|Alexis Sararas, 3, of Trenton sits with her whippet, Moose, Thursday, April 22, 2010. Moose's barking alerted the girl's mother after Alexis' neck became trapped between two metal bars of a gate (background), preventing her from breathing properly. (LUKE HENDRY/QMI Agency)
CFB TRENTON, Ont. — He used to be "ordinary," but after helping save a three-year-old girl, Moose the dog now answers to hero.
The year-old brown whippet's insistent barking alerted Jolene Sararas Tuesday when her daughter, Alexis, became caught in a backyard gate.
"That's our friend Moosey-Moo. He saved me," Alexis told visitors, petting the sociable brown dog.
The terrifying drama began Tuesday afternoon on Bell Irving Drive in CFB Trenton's residential family quarters neighbourhood.
Jolene Sararas said she had taken her five-year-old son, Lodune, to school and returned home to spend the day with Alexis.
"I was in the kitchen doing the dishes and Moose started barking and yipping — stuff he doesn't normally do."
Jolene and her husband, Master Cpl. Terry Sararas, said Moose barks typically only when he sees something he wants — usually squirrels.
But this noise was different.
Jolene said Moose kept barking, lifting his front paws and looking toward the backyard gate. Alexis wasn't visible.
"I went out and found Alexis with her head stuck in the gate," said Jolene.
"My head got caught," Alexis said. "I was going outside to get to the trampoline."
Her father explained the pagewire gate doesn't always latch properly, so a bungee cord had been added to pull it closed when opened.
It had slammed closed, pinning Alexis' throat in the narrow gap between two metal bars.
"I was crying," said Alexis.
But when her mother found her, the blonde toddler was making only a raspy noise.
"She was barely conscious and I could hear her trying to breathe," Jolene said.
"I ran over and I opened the gate and I couldn't get her to wake up.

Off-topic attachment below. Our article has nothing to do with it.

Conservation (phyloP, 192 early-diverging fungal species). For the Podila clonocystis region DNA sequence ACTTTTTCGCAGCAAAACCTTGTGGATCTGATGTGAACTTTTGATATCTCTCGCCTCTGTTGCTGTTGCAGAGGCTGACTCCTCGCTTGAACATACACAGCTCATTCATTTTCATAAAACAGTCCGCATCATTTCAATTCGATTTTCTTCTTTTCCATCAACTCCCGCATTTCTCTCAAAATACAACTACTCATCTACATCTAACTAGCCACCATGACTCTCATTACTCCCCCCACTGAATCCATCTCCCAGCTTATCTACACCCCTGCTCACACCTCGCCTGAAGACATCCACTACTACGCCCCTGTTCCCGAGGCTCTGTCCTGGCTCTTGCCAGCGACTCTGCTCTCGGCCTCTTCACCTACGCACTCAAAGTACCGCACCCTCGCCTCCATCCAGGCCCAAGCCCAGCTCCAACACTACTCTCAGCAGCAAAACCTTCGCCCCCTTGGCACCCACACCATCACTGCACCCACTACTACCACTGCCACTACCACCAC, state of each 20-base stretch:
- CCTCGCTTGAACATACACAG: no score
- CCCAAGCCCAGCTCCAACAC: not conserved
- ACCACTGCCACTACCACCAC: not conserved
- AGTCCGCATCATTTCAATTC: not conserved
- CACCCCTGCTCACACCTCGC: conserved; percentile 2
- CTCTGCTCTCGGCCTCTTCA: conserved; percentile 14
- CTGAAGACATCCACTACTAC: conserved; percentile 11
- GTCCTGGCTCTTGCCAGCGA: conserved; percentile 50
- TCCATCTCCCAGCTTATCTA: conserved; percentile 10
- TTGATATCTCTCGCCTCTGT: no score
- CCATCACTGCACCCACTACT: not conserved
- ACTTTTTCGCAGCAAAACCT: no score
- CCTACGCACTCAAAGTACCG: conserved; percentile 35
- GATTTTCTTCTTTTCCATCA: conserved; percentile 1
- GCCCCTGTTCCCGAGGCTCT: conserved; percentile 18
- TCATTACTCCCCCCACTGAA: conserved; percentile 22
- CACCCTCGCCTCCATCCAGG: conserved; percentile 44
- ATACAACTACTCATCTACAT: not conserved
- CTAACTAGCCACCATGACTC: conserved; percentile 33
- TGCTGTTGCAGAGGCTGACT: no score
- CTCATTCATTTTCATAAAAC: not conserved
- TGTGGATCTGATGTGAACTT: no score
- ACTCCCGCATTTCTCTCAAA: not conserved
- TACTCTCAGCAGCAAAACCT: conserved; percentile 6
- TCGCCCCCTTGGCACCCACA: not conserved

"Moose was still going crazy, following me and yipping and jumping."
She said she "wasn't thinking straight" and first called Terry at work; he teaches avionics systems at Trenton's 426 "Thunderbird" Transport Training Squadron.
Jolene then called 911.
"I could hear the base sirens before I was even done on the phone," she said.
"I raced home," said Terry. "The base fire department was hot on my heels and arrived just seconds after I got home."
The firefighters examined Alexis thoroughly. Hastings-Quinte Emergency Medical Services paramedics soon arrived and took her by ambulance to Quinte Health Care Trenton Memorial.
Her parents said Alexis was examined further and held for about an hour of observation.
She was "exhausted" but suffered no permanent injury, they said.
"She's fine," said Terry. "She still has a lot of bruising."
Alexis even played with friends that afternoon and on Thursday was smiling, talking steadily and playing.
Even before Tuesday's excitement, Terry said, "we couldn't ask for a better dog."
He and Jolene said Moose has always been loving, cuddly and very patient with the children.
The family has three cats but Moose — their first dog — arrived as a six-week-old. They found him through a whippet rescue program.
"We spent a long time deciding what breed we wanted," he said, explaining he liked whippets' look and personality.
"They're supposed to be a very intelligent, very family-oriented kind of dog."
But until Tuesday, Jolene said, Moose didn't seem "spectacular.
"It wasn't like a Lassie kind of thing," said Jolene. "He's always just been our pet — ordinary."'
The dog's nickname is Moofus — "part Moose, part doofus," said Terry.
But he's now given the canine a new title: Moose the Wonder Dog.